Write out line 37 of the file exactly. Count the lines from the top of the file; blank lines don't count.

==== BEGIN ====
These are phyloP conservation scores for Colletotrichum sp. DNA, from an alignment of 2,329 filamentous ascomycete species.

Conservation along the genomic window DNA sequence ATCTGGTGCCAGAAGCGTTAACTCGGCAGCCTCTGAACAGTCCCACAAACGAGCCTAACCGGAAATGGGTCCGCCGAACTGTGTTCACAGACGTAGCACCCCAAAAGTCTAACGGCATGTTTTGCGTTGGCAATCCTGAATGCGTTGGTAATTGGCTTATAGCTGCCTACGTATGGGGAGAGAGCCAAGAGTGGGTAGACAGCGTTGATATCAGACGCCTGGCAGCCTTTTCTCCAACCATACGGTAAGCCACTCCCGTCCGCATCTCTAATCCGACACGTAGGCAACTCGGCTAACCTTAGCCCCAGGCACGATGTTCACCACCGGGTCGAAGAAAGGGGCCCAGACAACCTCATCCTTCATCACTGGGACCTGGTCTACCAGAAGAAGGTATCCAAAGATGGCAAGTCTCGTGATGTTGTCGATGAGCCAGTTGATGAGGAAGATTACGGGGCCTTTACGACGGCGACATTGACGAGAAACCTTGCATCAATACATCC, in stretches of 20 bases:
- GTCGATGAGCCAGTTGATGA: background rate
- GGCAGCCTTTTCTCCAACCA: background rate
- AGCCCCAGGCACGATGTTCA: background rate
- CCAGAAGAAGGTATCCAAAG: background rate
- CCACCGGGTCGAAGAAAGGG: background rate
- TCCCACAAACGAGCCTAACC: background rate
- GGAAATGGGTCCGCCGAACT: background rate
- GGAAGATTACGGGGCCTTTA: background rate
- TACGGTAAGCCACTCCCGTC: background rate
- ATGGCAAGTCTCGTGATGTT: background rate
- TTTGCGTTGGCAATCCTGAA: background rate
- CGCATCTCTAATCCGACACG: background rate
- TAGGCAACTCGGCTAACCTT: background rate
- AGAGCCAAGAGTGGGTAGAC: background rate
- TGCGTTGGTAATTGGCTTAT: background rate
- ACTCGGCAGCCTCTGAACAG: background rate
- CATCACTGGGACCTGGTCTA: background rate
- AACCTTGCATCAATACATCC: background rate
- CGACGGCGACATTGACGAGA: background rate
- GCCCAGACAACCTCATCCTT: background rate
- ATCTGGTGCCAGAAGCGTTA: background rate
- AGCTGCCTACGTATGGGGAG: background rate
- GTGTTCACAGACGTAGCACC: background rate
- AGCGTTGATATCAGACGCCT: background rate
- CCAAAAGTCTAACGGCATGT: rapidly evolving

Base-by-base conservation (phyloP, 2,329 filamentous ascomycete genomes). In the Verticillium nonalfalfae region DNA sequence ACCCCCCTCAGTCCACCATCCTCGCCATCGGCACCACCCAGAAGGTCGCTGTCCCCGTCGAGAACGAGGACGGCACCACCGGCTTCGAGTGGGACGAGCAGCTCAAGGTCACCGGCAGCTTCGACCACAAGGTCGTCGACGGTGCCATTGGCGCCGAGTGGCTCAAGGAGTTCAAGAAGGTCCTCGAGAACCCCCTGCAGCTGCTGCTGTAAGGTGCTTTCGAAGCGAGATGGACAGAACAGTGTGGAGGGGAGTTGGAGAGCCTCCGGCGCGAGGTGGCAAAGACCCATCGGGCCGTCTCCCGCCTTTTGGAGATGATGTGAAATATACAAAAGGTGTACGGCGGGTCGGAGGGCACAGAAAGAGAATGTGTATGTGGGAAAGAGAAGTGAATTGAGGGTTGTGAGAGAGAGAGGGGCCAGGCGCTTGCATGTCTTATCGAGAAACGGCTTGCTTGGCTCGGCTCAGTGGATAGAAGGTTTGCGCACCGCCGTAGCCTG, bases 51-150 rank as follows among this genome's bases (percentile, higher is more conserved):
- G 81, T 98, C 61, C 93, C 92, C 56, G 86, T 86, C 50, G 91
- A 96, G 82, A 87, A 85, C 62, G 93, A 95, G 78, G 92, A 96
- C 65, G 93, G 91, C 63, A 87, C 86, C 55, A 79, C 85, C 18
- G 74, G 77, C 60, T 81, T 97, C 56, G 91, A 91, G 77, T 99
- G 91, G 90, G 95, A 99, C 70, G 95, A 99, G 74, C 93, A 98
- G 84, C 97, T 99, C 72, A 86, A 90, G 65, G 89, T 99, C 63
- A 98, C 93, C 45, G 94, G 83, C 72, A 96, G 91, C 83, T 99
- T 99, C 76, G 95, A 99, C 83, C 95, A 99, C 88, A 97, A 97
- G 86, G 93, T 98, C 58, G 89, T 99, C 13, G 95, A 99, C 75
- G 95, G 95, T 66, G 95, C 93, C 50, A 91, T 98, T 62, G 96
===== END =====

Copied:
- G 86, G 93, T 98, C 58, G 89, T 99, C 13, G 95, A 99, C 75